Canadian Forest Service Publications

Individual tree crown image analysis - A step towards precision forestry. 2001. Gougeon, F.A.; Leckie, D.G. Page (Not paginated) in First Int. Precision Forestry Symposium (CD-ROM), June 17-20, 2001, Seattle, Washington, USA. University of Washington, Seattle, WA.

Year: 2001

Issued by: Pacific Forestry Centre

Catalog ID: 18348

Language: English

Availability: PDF (download)

Mark record

Abstract

Worldwide economy, environmental concerns, and stricter legislation governing forestry practices have put increased demands on forest managers. Riparian zone delineation, helicopter logging, plantation monitoring, selective cuts, just in time delivery, biodiversity and wildlife management are all various aspects of the same coin. The information requirements brought on by these activities is staggering. Existing information tools are inadequate and hamper the progress of forest management activities such as precision forestry. The use of high spatial resolution (10-100cm/pixel) remotely sensed images (aerial or satellite) or scanned aerial photographs, presents possibilities to analyze forested areas on an individual tree crown (ITC) basis.

The Canadian Forest Service is at the forefront of research on individual tree crown based image analysis. We have developed techniques, methods and processes to separate forested from non-forested areas, delineate individual tree crowns, identify their species, and if needed, regroup them into forest stands or environmental strata. Eventually, forest managers will forgo static regroupings in favor of keeping all of the information about the individual tree crowns themselves (e.g., position, crown area, height, species, and dominance). Regrouping would be done on demand, for each specific application, if done at all. In addition, the unprecedented level of details afforded by ITC techniques should allow us to extract a variety of additional forest management information such as: snag locations, forest gap sizes and distribution, highly-valued tree locations, detailed damage and regeneration assessments. This may also lead to more precise volume and biomass estimates and foster the use of individual tree growth models.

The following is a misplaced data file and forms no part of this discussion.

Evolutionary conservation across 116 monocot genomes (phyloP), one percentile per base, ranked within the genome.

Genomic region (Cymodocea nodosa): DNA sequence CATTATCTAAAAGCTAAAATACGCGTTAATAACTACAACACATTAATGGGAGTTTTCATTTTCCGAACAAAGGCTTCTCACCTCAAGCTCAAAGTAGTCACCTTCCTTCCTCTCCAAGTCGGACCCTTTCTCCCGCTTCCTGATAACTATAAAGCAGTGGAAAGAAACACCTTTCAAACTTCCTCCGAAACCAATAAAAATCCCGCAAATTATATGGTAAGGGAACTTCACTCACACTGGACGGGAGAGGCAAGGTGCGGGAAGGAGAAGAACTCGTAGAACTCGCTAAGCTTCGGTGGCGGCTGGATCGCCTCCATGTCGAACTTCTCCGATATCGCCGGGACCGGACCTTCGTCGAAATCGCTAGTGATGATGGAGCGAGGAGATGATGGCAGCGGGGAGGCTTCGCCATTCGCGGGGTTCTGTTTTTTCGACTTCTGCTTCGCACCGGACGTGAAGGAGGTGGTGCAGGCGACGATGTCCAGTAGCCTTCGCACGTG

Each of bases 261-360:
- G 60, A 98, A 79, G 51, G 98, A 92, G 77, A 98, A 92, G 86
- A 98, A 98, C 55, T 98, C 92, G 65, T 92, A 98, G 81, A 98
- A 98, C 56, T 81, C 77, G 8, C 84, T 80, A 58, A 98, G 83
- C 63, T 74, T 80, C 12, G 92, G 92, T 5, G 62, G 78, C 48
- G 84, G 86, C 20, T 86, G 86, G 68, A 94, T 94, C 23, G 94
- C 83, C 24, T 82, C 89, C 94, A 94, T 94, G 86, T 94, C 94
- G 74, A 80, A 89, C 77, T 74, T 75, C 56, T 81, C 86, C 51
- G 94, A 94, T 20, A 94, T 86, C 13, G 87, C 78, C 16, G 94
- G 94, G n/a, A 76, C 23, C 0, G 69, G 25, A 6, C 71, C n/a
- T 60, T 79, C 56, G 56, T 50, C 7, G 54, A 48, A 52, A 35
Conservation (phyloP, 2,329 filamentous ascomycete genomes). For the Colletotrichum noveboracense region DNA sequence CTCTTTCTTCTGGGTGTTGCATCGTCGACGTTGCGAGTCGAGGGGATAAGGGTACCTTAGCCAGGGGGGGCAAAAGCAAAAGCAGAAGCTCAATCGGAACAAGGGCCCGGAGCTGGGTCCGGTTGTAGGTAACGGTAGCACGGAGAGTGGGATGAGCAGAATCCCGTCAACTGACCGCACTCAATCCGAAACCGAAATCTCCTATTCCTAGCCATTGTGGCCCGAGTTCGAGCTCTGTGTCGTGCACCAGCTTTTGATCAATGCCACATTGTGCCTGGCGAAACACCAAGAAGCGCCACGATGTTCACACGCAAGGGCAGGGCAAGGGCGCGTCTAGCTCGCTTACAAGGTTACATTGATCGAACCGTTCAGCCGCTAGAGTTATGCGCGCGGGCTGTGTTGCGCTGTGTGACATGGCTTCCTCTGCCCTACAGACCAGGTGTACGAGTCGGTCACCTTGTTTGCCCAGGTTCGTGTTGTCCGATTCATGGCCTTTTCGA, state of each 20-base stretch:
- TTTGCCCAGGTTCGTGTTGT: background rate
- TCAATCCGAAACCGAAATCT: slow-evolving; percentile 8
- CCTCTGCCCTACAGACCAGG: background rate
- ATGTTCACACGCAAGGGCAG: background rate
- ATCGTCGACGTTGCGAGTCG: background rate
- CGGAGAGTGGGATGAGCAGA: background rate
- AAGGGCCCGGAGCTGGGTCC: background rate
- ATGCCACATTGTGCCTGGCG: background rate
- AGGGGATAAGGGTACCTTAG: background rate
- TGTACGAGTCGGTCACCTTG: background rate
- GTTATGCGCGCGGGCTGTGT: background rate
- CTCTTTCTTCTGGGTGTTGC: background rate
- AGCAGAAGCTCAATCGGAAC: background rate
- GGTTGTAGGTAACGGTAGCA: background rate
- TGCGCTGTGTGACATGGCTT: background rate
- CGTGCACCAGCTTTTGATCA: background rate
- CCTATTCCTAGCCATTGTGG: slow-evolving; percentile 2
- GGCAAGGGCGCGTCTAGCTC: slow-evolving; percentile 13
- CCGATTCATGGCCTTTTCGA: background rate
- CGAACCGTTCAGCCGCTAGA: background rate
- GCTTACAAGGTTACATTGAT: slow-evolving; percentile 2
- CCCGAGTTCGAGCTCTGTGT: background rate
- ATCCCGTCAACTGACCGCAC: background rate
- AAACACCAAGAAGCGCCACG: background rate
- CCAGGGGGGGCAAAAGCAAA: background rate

This paper first presents some of the image analysis concepts, methods and tools behind producing ITC-based forest inventories and then, reports on some successful applications, limitations, and ongoing research.